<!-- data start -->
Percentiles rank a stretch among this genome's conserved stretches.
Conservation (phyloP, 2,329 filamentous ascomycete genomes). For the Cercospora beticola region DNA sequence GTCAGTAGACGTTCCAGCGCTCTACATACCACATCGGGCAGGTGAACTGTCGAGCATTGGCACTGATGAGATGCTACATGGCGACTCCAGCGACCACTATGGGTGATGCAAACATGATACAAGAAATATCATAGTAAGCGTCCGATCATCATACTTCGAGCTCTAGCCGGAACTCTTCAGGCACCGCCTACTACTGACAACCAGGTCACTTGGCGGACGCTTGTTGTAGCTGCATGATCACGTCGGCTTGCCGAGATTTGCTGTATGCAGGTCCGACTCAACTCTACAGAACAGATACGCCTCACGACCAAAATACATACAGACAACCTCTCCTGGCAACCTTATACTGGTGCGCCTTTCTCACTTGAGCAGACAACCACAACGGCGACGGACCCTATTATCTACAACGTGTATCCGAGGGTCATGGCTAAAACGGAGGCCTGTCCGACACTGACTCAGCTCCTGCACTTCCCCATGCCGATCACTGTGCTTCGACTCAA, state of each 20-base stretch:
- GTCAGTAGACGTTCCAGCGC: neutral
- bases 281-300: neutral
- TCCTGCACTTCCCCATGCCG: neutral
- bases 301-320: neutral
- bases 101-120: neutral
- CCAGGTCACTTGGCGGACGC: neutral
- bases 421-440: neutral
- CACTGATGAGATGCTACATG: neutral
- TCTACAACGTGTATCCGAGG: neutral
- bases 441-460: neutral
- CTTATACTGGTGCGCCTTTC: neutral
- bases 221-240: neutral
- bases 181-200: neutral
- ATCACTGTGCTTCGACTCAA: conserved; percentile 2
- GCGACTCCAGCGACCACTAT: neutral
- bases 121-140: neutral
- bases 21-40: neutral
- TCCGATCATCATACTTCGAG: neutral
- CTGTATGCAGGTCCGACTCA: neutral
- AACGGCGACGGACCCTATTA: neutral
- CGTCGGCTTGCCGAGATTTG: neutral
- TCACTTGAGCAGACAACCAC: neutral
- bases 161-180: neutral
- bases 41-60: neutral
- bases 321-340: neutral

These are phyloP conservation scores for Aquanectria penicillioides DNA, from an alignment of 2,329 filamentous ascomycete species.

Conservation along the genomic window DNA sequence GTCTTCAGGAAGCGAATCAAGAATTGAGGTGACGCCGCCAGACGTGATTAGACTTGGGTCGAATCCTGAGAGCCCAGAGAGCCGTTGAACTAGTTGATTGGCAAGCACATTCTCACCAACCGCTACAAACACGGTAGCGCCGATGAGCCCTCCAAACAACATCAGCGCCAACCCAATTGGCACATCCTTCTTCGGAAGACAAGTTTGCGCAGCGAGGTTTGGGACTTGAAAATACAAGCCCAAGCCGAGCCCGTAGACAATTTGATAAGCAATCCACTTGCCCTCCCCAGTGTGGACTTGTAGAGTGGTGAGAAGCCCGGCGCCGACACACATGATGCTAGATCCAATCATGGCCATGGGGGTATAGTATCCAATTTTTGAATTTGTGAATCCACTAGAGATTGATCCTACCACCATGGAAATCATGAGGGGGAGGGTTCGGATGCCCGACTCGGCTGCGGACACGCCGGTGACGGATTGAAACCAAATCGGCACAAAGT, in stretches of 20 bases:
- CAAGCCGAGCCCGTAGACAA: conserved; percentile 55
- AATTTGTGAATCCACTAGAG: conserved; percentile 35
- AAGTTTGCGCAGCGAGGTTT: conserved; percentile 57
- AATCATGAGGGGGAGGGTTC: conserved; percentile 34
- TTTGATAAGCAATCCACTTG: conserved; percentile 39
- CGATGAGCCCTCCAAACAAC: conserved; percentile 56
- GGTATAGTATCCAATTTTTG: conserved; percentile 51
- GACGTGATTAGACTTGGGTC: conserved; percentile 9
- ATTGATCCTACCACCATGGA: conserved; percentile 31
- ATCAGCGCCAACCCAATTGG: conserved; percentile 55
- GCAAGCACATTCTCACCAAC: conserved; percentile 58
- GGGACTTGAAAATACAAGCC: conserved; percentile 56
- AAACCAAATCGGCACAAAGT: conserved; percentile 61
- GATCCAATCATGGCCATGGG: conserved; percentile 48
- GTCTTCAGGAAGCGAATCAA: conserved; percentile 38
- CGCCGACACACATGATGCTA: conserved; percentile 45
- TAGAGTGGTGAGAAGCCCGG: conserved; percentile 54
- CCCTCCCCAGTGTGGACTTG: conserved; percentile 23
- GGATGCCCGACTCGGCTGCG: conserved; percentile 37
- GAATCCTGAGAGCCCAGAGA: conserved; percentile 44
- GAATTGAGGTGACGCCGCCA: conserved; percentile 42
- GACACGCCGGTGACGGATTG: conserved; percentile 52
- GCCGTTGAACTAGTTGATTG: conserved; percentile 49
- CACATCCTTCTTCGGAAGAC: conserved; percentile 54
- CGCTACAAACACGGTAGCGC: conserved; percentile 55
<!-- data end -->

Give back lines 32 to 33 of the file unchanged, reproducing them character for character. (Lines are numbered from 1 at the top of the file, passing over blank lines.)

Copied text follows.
- AAGTTTGCGCAGCGAGGTTT: conserved; percentile 57
- AATCATGAGGGGGAGGGTTC: conserved; percentile 34